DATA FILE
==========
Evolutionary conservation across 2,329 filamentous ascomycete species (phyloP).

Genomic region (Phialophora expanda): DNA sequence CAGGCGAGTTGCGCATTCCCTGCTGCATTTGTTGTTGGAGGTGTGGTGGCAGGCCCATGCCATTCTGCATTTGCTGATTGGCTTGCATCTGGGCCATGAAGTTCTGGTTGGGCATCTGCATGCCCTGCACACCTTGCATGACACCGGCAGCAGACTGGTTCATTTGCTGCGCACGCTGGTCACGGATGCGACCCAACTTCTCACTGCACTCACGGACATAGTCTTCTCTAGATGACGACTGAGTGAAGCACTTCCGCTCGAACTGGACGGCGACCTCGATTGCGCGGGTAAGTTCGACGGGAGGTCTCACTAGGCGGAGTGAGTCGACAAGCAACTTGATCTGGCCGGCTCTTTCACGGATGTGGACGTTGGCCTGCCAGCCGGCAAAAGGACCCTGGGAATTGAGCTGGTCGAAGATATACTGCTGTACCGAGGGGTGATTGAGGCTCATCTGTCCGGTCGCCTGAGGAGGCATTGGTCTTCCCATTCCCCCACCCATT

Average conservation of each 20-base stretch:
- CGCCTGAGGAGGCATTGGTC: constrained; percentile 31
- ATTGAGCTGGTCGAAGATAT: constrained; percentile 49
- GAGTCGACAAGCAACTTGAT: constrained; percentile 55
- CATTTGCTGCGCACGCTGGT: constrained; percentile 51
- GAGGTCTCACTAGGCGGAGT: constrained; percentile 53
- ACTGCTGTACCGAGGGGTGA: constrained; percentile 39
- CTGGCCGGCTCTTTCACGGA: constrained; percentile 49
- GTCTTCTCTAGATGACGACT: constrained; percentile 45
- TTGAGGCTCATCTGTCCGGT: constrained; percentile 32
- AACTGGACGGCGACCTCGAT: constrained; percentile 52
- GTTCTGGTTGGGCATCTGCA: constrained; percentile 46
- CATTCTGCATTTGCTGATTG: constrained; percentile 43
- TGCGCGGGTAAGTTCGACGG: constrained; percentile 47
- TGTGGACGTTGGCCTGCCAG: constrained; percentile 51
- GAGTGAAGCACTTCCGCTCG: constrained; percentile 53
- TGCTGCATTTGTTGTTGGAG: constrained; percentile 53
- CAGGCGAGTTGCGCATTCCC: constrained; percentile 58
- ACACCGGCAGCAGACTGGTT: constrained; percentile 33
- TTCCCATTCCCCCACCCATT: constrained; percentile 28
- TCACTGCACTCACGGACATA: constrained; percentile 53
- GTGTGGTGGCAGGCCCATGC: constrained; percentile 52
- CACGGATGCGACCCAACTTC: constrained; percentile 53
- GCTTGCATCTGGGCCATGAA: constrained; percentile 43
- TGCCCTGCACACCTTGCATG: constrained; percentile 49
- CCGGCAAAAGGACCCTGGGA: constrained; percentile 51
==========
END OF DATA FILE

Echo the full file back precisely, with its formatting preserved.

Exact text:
Evolutionary conservation across 2,329 filamentous ascomycete species (phyloP).

Genomic region (Phialophora expanda): DNA sequence CAGGCGAGTTGCGCATTCCCTGCTGCATTTGTTGTTGGAGGTGTGGTGGCAGGCCCATGCCATTCTGCATTTGCTGATTGGCTTGCATCTGGGCCATGAAGTTCTGGTTGGGCATCTGCATGCCCTGCACACCTTGCATGACACCGGCAGCAGACTGGTTCATTTGCTGCGCACGCTGGTCACGGATGCGACCCAACTTCTCACTGCACTCACGGACATAGTCTTCTCTAGATGACGACTGAGTGAAGCACTTCCGCTCGAACTGGACGGCGACCTCGATTGCGCGGGTAAGTTCGACGGGAGGTCTCACTAGGCGGAGTGAGTCGACAAGCAACTTGATCTGGCCGGCTCTTTCACGGATGTGGACGTTGGCCTGCCAGCCGGCAAAAGGACCCTGGGAATTGAGCTGGTCGAAGATATACTGCTGTACCGAGGGGTGATTGAGGCTCATCTGTCCGGTCGCCTGAGGAGGCATTGGTCTTCCCATTCCCCCACCCATT

Average conservation of each 20-base stretch:
- CGCCTGAGGAGGCATTGGTC: constrained; percentile 31
- ATTGAGCTGGTCGAAGATAT: constrained; percentile 49
- GAGTCGACAAGCAACTTGAT: constrained; percentile 55
- CATTTGCTGCGCACGCTGGT: constrained; percentile 51
- GAGGTCTCACTAGGCGGAGT: constrained; percentile 53
- ACTGCTGTACCGAGGGGTGA: constrained; percentile 39
- CTGGCCGGCTCTTTCACGGA: constrained; percentile 49
- GTCTTCTCTAGATGACGACT: constrained; percentile 45
- TTGAGGCTCATCTGTCCGGT: constrained; percentile 32
- AACTGGACGGCGACCTCGAT: constrained; percentile 52
- GTTCTGGTTGGGCATCTGCA: constrained; percentile 46
- CATTCTGCATTTGCTGATTG: constrained; percentile 43
- TGCGCGGGTAAGTTCGACGG: constrained; percentile 47
- TGTGGACGTTGGCCTGCCAG: constrained; percentile 51
- GAGTGAAGCACTTCCGCTCG: constrained; percentile 53
- TGCTGCATTTGTTGTTGGAG: constrained; percentile 53
- CAGGCGAGTTGCGCATTCCC: constrained; percentile 58
- ACACCGGCAGCAGACTGGTT: constrained; percentile 33
- TTCCCATTCCCCCACCCATT: constrained; percentile 28
- TCACTGCACTCACGGACATA: constrained; percentile 53
- GTGTGGTGGCAGGCCCATGC: constrained; percentile 52
- CACGGATGCGACCCAACTTC: constrained; percentile 53
- GCTTGCATCTGGGCCATGAA: constrained; percentile 43
- TGCCCTGCACACCTTGCATG: constrained; percentile 49
- CCGGCAAAAGGACCCTGGGA: constrained; percentile 51